I watch as my husband and youngest son dig holes for the hundreds of blueberries we are planting. We are all melting in this sweltering heat, and I marvel at their energy level out in that hot pounding sun. Digging holes by hand is hard, sweaty work, even without the sun pressing down on you, but they continue their jobs without complaining.
My mind drifts back to a few years ago, when I was picturing these same two men, along with our oldest son and over one hundred thousand others, in the deserts of Iraq working for our country and our freedom in 130 degree heat. They did their jobs without much complaining. Our oldest son told of the first days in the summer of 2003 over there where they ate only one MRE a day (that’s meal-ready-eat, the packaged meals that our military gets). He wasn’t upset. He said that’s just how it was until the supplies could catch up with them. Amazing. I remember our younger son calling home during that same time to ask for toilet paper to be mailed as the army didn’t have enough for them. And still, they didn’t complain. And when my husband went and had incoming mortars on a regular basis, there was no complaining. When he returned and told me that our youngest son’s base was nicknamed MORTARITAVILLE because of the number of mortar attacks, I was horrified and worried. But there were no complaints from them.
I thought of all the sons and daughters there, in harm’s way, and of the families worrying about them, and wrote the following about our sons going off to war.
My sweet faced son climbed up onto the bus
and smiled his toothy wide smile.
His next step would be to his first day of school
half my heart away, down the road just a mile.
His light auburn hair shone golden in the sun.
His nose crinkled as he smiled a quivering smile.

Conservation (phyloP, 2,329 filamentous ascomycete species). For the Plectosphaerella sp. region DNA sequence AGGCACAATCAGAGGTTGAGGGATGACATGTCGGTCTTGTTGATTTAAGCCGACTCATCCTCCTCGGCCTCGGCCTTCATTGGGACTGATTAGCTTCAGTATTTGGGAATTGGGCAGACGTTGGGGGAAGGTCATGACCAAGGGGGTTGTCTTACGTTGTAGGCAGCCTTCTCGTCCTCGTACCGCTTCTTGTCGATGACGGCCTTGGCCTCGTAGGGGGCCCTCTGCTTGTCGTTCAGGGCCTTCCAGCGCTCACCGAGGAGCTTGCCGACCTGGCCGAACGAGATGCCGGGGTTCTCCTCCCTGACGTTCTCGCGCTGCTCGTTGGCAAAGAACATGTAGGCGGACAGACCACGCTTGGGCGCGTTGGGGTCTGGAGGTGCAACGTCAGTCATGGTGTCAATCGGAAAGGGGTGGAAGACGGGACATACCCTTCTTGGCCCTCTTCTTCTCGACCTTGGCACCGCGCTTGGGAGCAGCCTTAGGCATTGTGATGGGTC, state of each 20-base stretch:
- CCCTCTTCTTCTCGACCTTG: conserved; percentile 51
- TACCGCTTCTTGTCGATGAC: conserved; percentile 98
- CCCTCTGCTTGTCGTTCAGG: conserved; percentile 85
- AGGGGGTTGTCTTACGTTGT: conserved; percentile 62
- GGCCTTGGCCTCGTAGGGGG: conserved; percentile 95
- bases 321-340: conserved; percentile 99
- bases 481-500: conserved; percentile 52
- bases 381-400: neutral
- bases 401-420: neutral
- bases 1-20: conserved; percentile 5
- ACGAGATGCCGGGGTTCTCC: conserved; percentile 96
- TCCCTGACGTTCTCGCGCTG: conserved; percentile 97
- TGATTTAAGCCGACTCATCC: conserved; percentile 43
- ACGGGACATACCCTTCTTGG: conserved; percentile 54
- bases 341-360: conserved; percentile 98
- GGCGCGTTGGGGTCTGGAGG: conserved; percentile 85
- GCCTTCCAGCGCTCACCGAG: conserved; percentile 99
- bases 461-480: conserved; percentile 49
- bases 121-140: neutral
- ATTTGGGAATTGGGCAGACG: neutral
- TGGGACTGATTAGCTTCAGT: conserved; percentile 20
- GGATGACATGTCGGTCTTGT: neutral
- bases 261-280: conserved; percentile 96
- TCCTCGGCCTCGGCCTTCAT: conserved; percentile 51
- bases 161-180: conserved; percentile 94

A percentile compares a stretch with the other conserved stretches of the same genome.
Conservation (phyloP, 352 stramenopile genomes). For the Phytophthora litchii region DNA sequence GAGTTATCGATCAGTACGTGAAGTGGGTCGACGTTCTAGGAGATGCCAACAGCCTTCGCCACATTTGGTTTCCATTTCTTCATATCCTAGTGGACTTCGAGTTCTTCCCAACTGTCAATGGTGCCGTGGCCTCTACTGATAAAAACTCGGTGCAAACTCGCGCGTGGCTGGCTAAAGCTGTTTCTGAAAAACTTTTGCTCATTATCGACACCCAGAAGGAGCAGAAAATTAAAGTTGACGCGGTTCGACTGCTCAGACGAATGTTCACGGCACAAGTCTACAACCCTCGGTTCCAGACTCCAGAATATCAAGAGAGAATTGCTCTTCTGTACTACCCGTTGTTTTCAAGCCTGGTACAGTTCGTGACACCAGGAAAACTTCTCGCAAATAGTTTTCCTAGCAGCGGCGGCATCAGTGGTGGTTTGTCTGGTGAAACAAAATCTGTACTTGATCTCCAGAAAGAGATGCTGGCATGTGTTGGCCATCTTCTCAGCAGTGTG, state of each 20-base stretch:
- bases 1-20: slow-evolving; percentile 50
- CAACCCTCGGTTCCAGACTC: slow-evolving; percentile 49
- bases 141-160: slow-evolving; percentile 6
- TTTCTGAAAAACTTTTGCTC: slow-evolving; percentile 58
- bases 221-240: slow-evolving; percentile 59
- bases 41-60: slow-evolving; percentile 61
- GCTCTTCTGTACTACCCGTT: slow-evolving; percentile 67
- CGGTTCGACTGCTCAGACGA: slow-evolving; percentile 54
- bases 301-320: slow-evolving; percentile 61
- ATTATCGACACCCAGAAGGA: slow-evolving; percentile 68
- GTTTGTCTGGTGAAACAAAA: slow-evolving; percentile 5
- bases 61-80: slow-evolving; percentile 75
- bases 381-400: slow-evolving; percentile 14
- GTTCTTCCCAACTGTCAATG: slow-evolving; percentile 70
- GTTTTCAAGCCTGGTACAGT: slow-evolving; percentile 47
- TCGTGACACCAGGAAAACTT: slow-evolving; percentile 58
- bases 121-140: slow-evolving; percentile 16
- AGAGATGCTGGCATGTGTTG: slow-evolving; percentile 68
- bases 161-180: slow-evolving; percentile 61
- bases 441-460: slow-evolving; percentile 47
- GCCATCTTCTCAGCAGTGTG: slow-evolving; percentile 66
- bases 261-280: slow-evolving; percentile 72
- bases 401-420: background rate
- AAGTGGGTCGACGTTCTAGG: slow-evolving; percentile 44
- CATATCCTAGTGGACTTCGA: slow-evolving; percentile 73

He grasped his A-team lunchbox tightly and waved,
ready to go, do as he was told, not asking why.
Now, as then, the bus pulls away,
this time taking my sweet boy to war.
As it drags my heart with it away down the highway,
on the outside, for him, I smile, but am sad to the core.
Inside, I pray that my son will return;
that the Army will keep his life precious and safe.
His lunchbox has been replaced by a rifle,
a quivering smile still on that now adult face.
The tears in my eyes distort which son I see;
the young man gone off to war
or that wide-toothed grin of my little boy of three.
My three men are my personal heroes, because I know that I could not do what they have done and continue to do. They soldier on.
Now, out in our berry fields, they stop to take water breaks and rest, joking with each other and laughing despite their red faces. There is very little that I can do to make their rest time more enjoyable other than hover and fetch water and tea and liquid replacement. And then they head back out to the fields to work some more.
Farming is hard work. Farming in the heat of August is harder work. But it seems a gentle walk in the park compared to being in 130 degree heat carrying 70 pounds of armor and equipment in a foreign desert and taking incoming fire.
Thank goodness for America that we have both types of Americans: the farmers that brave the heat of the summer to produce food, and Americans that brave the seemingly unbearable heat of a foreign desert to do their jobs and assure all of America our freedom. And sometimes they are one and the same.
Copyright © 2011, Maura White. All rights reserved.